Activist joins former Labour minister in backing call for national audit


A leading disabled activist has joined a former Labour minister in backing calls for a national audit to discover how many people with learning difficulties have been abandoned in institutions far from their original homes.

Disability News Service (DNS) called for an audit in the wake of this month’s publication of a serious case review (SCR) into the “appalling and systematically brutal” abuse that took place at Winterbourne View, a private hospital for people with learning difficulties.

John Pring, editor of DNS, first suggested a national audit in 2003, and repeated the call last year in his book Longcare Survivors: The Biography of a Care Scandal, which details his 17-year investigation into the institutional abuse of adults with learning difficulties at the Longcare homes, near Slough.

Last week, the Care Quality Commission (CQC) backed the idea of an audit, and said too many people were living “in services away from their families and homes”.

Now Gavin Harding, co-chair of the National Forum of People with Learning Difficulties, has also backed the call for a national audit.

He said it was time the government started looking closely at how people with learning difficulties were supported.

He said: “Without a real commitment to change, Winterbourne View will happen all over again. I fear that only a death will prompt the government to take decisive action.”

He said the forum believed social services and health authorities often acted too quickly in sending people with learning difficulties to services outside their local area, particularly with young people.

Slough MP Fiona Mactaggart, a former Labour health minister, who played a leading role in securing an inquiry into the Longcare abuse scandal, has this week written to Paul Burstow, the Liberal Democrat care services minister, calling on him to act urgently.

She said: “For decades it has been clear that vulnerable people who are cared for a long way from family or responsible adults can be forgotten or ignored and thus be at far greater risk of abuse.”

She added: “I am very glad that the CQC has now added its voice to those of us who have called for action on this issue, but the government continues to find reasons to delay.

“It must act now. When people are in public care we the public must take responsibility for their well-being and safety, and unless someone knows where they are we are unlikely to be able properly to protect them.”

Steven Rose, chief executive of Choice Support, which provides support services for people with learning difficulties, said: “People are far more at risk in out-of-county placements because they are isolated from friends and family and far less likely to receive monitoring visits from local authority care managers.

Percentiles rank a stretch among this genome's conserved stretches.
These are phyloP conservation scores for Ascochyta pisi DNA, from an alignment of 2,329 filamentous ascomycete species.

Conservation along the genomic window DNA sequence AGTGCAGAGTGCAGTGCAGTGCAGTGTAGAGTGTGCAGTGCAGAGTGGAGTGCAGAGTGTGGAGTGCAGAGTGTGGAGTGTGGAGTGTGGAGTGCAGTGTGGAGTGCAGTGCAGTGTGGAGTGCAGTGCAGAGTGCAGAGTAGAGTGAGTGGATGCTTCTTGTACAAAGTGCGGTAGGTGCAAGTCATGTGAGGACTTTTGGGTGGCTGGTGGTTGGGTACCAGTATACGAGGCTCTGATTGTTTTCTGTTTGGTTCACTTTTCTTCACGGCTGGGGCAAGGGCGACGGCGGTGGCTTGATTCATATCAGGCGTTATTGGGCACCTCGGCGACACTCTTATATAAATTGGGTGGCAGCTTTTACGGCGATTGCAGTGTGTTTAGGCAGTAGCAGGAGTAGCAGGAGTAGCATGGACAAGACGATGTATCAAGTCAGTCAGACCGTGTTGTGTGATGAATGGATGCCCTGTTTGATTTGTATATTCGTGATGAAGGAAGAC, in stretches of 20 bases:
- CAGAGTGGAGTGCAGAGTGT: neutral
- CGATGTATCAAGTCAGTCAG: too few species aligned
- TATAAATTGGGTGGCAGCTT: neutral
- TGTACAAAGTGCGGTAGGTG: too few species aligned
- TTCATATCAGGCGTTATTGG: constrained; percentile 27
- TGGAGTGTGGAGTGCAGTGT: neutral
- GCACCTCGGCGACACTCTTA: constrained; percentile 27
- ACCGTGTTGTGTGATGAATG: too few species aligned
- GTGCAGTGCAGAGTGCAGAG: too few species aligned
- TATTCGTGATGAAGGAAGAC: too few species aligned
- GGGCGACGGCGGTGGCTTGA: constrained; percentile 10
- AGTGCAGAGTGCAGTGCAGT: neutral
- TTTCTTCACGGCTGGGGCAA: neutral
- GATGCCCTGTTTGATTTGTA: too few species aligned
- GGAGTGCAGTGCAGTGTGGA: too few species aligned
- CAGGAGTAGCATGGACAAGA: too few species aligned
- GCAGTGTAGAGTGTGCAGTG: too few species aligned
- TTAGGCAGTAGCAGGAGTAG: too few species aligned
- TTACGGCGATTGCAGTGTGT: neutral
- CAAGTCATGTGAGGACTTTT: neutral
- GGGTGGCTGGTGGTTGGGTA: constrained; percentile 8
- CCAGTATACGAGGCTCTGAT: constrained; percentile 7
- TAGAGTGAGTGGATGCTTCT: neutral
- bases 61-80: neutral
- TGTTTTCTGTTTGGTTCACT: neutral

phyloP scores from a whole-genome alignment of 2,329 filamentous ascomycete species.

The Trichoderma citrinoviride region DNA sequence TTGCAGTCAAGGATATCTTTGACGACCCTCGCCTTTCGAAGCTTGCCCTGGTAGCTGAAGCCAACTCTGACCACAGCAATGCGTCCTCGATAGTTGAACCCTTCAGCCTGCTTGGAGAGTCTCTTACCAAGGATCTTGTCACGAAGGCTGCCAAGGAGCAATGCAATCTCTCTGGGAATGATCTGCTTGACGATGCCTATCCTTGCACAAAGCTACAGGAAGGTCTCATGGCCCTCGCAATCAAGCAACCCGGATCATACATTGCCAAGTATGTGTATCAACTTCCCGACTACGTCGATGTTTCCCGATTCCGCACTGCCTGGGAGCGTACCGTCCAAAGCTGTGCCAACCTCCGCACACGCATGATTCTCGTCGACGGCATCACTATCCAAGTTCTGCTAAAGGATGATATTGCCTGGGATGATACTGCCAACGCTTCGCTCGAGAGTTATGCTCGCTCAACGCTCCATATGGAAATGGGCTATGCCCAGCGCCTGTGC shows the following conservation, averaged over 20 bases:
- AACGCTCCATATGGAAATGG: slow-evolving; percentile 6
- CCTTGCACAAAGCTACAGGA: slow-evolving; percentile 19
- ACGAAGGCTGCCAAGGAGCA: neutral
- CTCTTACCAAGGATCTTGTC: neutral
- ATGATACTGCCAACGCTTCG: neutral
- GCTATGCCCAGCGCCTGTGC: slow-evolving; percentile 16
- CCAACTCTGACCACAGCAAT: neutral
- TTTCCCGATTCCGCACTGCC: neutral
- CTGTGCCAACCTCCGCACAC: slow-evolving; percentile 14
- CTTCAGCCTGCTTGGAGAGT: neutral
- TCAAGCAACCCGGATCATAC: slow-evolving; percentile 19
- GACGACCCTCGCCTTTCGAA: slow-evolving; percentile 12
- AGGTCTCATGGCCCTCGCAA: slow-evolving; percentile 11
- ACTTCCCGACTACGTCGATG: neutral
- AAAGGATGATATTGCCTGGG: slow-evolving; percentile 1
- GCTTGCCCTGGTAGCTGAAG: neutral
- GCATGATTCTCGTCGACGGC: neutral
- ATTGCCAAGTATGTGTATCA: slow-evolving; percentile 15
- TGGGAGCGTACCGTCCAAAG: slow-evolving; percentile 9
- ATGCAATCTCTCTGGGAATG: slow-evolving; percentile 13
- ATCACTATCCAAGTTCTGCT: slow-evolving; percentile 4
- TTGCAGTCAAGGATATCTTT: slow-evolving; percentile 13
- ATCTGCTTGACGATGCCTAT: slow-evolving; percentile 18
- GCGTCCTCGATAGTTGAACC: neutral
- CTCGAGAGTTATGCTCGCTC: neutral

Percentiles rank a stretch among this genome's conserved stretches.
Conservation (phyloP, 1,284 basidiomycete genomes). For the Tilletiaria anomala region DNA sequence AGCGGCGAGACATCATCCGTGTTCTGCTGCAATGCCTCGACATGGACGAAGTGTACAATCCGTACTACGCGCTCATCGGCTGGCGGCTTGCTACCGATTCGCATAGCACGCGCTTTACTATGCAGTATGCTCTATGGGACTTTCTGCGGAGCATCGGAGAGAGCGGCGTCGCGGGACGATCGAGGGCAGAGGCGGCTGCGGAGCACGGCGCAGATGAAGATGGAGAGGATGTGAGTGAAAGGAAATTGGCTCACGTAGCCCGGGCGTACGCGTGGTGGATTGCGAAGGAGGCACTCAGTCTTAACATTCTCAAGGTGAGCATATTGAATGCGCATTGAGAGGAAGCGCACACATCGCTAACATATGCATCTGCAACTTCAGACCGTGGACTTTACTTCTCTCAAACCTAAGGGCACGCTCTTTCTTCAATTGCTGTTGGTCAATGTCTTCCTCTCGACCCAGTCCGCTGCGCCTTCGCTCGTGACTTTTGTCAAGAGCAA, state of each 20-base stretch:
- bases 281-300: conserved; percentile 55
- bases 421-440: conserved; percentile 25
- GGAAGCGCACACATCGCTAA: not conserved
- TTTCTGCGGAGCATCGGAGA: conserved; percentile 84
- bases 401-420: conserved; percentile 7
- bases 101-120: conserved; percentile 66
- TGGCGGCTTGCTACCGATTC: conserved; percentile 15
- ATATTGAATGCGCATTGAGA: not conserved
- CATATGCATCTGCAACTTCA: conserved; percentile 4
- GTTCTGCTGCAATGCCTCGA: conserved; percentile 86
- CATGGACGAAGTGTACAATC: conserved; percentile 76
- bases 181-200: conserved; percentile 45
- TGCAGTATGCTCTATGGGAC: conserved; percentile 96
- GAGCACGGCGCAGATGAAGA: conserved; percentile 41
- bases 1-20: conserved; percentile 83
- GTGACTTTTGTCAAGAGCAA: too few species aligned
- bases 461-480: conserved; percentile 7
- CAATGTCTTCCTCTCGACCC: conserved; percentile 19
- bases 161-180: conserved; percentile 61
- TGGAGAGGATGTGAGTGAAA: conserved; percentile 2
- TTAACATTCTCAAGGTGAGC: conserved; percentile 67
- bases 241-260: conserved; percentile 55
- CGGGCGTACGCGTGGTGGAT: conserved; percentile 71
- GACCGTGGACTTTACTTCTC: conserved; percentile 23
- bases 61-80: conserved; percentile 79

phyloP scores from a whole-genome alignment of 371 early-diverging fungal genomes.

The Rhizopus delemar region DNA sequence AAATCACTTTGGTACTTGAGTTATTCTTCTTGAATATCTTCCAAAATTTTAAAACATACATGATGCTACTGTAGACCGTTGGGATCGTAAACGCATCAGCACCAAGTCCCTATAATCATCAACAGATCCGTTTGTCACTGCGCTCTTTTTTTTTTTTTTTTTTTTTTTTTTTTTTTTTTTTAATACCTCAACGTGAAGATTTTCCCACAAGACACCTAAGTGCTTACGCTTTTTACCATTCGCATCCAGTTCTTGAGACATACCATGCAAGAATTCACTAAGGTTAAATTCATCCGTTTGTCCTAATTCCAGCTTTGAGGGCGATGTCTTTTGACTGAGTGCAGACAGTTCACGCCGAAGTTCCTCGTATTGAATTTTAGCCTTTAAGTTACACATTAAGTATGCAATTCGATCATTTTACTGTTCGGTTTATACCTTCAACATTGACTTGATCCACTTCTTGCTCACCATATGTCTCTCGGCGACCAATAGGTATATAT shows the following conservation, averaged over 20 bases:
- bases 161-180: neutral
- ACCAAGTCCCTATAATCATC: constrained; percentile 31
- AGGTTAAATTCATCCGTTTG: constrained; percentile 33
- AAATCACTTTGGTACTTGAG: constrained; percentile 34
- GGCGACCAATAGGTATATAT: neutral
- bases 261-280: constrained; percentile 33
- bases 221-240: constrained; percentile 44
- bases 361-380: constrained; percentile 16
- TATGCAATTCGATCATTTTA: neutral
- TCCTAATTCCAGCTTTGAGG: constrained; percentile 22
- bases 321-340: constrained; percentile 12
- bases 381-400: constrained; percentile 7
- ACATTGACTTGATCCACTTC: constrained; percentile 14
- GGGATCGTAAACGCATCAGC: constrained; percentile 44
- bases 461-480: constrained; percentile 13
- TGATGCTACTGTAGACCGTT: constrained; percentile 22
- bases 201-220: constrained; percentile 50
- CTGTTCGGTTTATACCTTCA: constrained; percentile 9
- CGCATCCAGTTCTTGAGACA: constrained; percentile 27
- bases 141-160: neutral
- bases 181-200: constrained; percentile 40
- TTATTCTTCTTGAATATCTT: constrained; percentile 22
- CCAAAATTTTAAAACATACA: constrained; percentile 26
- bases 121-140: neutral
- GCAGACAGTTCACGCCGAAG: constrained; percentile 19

“They often can’t speak up effectively for themselves and those who have their interests at heart are often hundreds of miles away.”

He said that, once people had been placed in such institutions by local authorities, it was often a case of “out of sight, out of mind”.

Rose, a leading campaigner for the rights of people with learning difficulties, added: “If we consider ourselves a civilised society where human rights are upheld then we need an audit of out-of-county placements now to establish the scale of the problem, followed by swift action that will lead to the closure of institutions where vulnerable people are inappropriately placed.”

Margaret Flynn and Vic Citarella, the authors of the Winterbourne View SCR, also backed the idea of a national audit, but said it must be as part of a “whole system check which leads to a clear plan to take action”.

They said it was time to look at the “imposed odysseys of young people and adults with learning disabilities and autism” and said there was a “compelling case for adopting a local model of commissioning [services]which is shaped by young people and adults with learning disabilities, their families and advocates”.

In his book, Pring raises concerns that over the last 30 years, thousands of people with learning difficulties appear to have been sent to live in institutions many miles from their original homes.

It is feared that many of them, often former patients of the old long-stay hospitals, have been abandoned in their new homes, without follow-up visits to check on their welfare, either from social workers or family members.

The Department of Health has suggested that it is considering the issue of out-of-area placements, but will not comment until its final report on Winterbourne View is published later this year.

23 August 2012


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